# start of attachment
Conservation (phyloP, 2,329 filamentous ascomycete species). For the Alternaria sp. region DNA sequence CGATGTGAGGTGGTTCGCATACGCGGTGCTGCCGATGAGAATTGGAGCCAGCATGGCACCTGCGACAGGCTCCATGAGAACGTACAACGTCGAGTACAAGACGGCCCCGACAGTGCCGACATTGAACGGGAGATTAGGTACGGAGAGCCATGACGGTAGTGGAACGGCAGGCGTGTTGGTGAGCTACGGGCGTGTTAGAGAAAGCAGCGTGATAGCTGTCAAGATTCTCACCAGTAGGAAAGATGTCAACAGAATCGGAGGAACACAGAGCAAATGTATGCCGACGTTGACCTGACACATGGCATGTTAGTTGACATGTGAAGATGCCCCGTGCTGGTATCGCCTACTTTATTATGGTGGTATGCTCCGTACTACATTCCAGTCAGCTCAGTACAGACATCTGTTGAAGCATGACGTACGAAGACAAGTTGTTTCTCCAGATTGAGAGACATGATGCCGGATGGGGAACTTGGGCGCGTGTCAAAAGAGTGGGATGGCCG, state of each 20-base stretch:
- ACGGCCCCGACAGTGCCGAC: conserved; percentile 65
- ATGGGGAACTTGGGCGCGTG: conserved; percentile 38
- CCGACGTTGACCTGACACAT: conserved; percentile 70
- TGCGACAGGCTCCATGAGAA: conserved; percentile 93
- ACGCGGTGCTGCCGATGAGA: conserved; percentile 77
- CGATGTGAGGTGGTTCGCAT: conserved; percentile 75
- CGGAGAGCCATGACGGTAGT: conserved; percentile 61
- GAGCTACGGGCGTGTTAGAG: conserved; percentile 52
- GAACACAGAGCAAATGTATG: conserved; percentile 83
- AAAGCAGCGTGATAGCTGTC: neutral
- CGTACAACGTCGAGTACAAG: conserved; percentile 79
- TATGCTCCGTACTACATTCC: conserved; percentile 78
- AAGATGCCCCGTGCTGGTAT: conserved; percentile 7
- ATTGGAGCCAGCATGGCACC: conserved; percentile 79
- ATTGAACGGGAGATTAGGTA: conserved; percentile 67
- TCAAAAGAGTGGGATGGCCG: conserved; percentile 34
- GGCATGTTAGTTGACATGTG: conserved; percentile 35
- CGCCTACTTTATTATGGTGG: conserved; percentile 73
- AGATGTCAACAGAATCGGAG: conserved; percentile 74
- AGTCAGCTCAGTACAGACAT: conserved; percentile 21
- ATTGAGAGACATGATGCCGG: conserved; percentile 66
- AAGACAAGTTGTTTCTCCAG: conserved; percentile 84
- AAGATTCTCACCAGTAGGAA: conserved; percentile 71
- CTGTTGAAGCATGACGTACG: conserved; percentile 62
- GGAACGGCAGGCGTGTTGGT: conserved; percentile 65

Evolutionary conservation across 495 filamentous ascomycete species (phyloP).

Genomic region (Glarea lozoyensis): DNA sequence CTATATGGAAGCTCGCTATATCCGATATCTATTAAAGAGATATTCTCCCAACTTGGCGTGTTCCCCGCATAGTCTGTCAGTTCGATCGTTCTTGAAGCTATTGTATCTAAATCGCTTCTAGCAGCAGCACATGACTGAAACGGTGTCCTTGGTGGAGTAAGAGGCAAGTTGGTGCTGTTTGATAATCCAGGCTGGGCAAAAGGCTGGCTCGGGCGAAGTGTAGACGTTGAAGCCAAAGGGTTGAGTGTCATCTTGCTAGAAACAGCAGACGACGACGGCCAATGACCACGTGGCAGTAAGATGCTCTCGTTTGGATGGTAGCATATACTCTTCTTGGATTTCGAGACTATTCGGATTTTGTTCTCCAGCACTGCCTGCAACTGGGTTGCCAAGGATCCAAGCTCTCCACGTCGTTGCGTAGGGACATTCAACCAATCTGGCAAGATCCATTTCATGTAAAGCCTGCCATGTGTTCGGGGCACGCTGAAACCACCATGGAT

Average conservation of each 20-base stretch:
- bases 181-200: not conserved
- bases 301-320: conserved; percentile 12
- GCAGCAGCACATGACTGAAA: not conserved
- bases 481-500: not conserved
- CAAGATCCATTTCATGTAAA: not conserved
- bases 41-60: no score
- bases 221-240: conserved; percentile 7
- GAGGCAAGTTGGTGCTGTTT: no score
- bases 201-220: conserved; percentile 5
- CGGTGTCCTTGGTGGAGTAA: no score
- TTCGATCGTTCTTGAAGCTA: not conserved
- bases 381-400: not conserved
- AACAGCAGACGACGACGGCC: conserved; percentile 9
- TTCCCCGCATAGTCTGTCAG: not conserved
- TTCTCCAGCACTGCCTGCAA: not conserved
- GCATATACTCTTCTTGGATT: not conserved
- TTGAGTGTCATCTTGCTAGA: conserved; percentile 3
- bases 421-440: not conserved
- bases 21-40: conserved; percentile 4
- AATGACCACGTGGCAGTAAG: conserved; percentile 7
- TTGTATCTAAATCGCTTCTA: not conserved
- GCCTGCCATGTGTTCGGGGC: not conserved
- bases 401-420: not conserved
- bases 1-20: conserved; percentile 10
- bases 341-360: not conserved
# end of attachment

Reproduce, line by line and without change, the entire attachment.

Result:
Conservation (phyloP, 2,329 filamentous ascomycete species). For the Alternaria sp. region DNA sequence CGATGTGAGGTGGTTCGCATACGCGGTGCTGCCGATGAGAATTGGAGCCAGCATGGCACCTGCGACAGGCTCCATGAGAACGTACAACGTCGAGTACAAGACGGCCCCGACAGTGCCGACATTGAACGGGAGATTAGGTACGGAGAGCCATGACGGTAGTGGAACGGCAGGCGTGTTGGTGAGCTACGGGCGTGTTAGAGAAAGCAGCGTGATAGCTGTCAAGATTCTCACCAGTAGGAAAGATGTCAACAGAATCGGAGGAACACAGAGCAAATGTATGCCGACGTTGACCTGACACATGGCATGTTAGTTGACATGTGAAGATGCCCCGTGCTGGTATCGCCTACTTTATTATGGTGGTATGCTCCGTACTACATTCCAGTCAGCTCAGTACAGACATCTGTTGAAGCATGACGTACGAAGACAAGTTGTTTCTCCAGATTGAGAGACATGATGCCGGATGGGGAACTTGGGCGCGTGTCAAAAGAGTGGGATGGCCG, state of each 20-base stretch:
- ACGGCCCCGACAGTGCCGAC: conserved; percentile 65
- ATGGGGAACTTGGGCGCGTG: conserved; percentile 38
- CCGACGTTGACCTGACACAT: conserved; percentile 70
- TGCGACAGGCTCCATGAGAA: conserved; percentile 93
- ACGCGGTGCTGCCGATGAGA: conserved; percentile 77
- CGATGTGAGGTGGTTCGCAT: conserved; percentile 75
- CGGAGAGCCATGACGGTAGT: conserved; percentile 61
- GAGCTACGGGCGTGTTAGAG: conserved; percentile 52
- GAACACAGAGCAAATGTATG: conserved; percentile 83
- AAAGCAGCGTGATAGCTGTC: neutral
- CGTACAACGTCGAGTACAAG: conserved; percentile 79
- TATGCTCCGTACTACATTCC: conserved; percentile 78
- AAGATGCCCCGTGCTGGTAT: conserved; percentile 7
- ATTGGAGCCAGCATGGCACC: conserved; percentile 79
- ATTGAACGGGAGATTAGGTA: conserved; percentile 67
- TCAAAAGAGTGGGATGGCCG: conserved; percentile 34
- GGCATGTTAGTTGACATGTG: conserved; percentile 35
- CGCCTACTTTATTATGGTGG: conserved; percentile 73
- AGATGTCAACAGAATCGGAG: conserved; percentile 74
- AGTCAGCTCAGTACAGACAT: conserved; percentile 21
- ATTGAGAGACATGATGCCGG: conserved; percentile 66
- AAGACAAGTTGTTTCTCCAG: conserved; percentile 84
- AAGATTCTCACCAGTAGGAA: conserved; percentile 71
- CTGTTGAAGCATGACGTACG: conserved; percentile 62
- GGAACGGCAGGCGTGTTGGT: conserved; percentile 65

Evolutionary conservation across 495 filamentous ascomycete species (phyloP).

Genomic region (Glarea lozoyensis): DNA sequence CTATATGGAAGCTCGCTATATCCGATATCTATTAAAGAGATATTCTCCCAACTTGGCGTGTTCCCCGCATAGTCTGTCAGTTCGATCGTTCTTGAAGCTATTGTATCTAAATCGCTTCTAGCAGCAGCACATGACTGAAACGGTGTCCTTGGTGGAGTAAGAGGCAAGTTGGTGCTGTTTGATAATCCAGGCTGGGCAAAAGGCTGGCTCGGGCGAAGTGTAGACGTTGAAGCCAAAGGGTTGAGTGTCATCTTGCTAGAAACAGCAGACGACGACGGCCAATGACCACGTGGCAGTAAGATGCTCTCGTTTGGATGGTAGCATATACTCTTCTTGGATTTCGAGACTATTCGGATTTTGTTCTCCAGCACTGCCTGCAACTGGGTTGCCAAGGATCCAAGCTCTCCACGTCGTTGCGTAGGGACATTCAACCAATCTGGCAAGATCCATTTCATGTAAAGCCTGCCATGTGTTCGGGGCACGCTGAAACCACCATGGAT

Average conservation of each 20-base stretch:
- bases 181-200: not conserved
- bases 301-320: conserved; percentile 12
- GCAGCAGCACATGACTGAAA: not conserved
- bases 481-500: not conserved
- CAAGATCCATTTCATGTAAA: not conserved
- bases 41-60: no score
- bases 221-240: conserved; percentile 7
- GAGGCAAGTTGGTGCTGTTT: no score
- bases 201-220: conserved; percentile 5
- CGGTGTCCTTGGTGGAGTAA: no score
- TTCGATCGTTCTTGAAGCTA: not conserved
- bases 381-400: not conserved
- AACAGCAGACGACGACGGCC: conserved; percentile 9
- TTCCCCGCATAGTCTGTCAG: not conserved
- TTCTCCAGCACTGCCTGCAA: not conserved
- GCATATACTCTTCTTGGATT: not conserved
- TTGAGTGTCATCTTGCTAGA: conserved; percentile 3
- bases 421-440: not conserved
- bases 21-40: conserved; percentile 4
- AATGACCACGTGGCAGTAAG: conserved; percentile 7
- TTGTATCTAAATCGCTTCTA: not conserved
- GCCTGCCATGTGTTCGGGGC: not conserved
- bases 401-420: not conserved
- bases 1-20: conserved; percentile 10
- bases 341-360: not conserved